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Design of Structural Elements. Composite panel design Laminate analysis gives the fundamental information on stiffness, elastic constants and uniaxial.

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Presentation on theme: "Design of Structural Elements. Composite panel design Laminate analysis gives the fundamental information on stiffness, elastic constants and uniaxial."— Presentation transcript:

1 Design of Structural Elements

2 Composite panel design Laminate analysis gives the fundamental information on stiffness, elastic constants and uniaxial strengths. For structural analysis, we need in-plane stiffness [A] and flexural rigidity [D].

3 A 11 A 12 A 22 D 11 D 22 D 12 D 66 Remember that these values depend on laminate thickness.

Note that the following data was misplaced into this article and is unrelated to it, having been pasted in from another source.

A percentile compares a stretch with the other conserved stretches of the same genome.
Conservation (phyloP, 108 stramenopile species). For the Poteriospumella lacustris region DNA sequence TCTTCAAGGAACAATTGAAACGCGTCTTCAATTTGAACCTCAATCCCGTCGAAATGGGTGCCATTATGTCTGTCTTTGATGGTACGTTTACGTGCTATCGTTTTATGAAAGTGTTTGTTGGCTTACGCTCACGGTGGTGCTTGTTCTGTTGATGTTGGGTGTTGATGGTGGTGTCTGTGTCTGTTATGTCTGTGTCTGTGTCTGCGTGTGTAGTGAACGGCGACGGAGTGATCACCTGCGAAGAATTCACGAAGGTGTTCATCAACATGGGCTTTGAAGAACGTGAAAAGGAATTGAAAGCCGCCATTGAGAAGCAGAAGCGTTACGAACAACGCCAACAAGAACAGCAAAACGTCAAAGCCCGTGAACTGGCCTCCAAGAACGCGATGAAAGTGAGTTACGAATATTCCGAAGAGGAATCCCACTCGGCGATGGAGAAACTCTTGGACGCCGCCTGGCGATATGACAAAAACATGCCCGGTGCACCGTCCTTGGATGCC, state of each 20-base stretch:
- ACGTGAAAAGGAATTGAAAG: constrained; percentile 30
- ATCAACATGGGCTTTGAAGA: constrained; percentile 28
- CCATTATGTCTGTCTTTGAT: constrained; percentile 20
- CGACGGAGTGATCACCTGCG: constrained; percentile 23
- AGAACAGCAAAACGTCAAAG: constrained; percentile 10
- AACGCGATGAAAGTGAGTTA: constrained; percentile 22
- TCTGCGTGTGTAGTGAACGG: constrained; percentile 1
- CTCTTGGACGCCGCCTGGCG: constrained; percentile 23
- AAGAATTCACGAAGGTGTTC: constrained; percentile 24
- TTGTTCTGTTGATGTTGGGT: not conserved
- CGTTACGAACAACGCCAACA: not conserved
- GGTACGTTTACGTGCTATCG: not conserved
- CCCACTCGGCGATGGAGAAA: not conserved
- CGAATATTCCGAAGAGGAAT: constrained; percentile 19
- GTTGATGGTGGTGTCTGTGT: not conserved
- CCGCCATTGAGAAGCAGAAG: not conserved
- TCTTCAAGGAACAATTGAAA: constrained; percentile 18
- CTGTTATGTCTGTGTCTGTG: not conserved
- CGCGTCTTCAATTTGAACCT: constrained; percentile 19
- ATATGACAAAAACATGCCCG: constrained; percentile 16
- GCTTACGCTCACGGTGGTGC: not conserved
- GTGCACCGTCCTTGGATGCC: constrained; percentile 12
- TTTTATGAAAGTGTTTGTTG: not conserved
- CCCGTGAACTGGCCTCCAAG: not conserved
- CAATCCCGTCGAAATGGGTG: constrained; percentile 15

4 Composite panel design For convenience, D 1 = D 11, D 2 = D 22, D 3 = D D 66 For a homogeneous orthotropic plate, thickness h: D 1 = E x h 3 / 12 D 2 = E y h 3 / 12 D 66 = G xy h 3 / 12 where = 1 - xy yx = 1 - xy 2 E y / E x

5 Composite panel design For in-plane loads, the elastic constants are used in the normal way. Under uniaxial compression, a plate is likely to buckle at some critical load N x. Buckling loads depend on geometry, edge conditions and flexural properties. Thin plates may fail by shear buckling before shear failure load.

6 Buckling of Composite Panels For small aspect ratios (0.5 < a/b < 2): For long, simply-supported plates with a/b > 2, buckling is independent of length: where

7 Transverse Loading of Composite Panels Transverse point load P, or uniform pressure p, so that P = p a b: Maximum transverse panel deflection is: with max bending moments and a b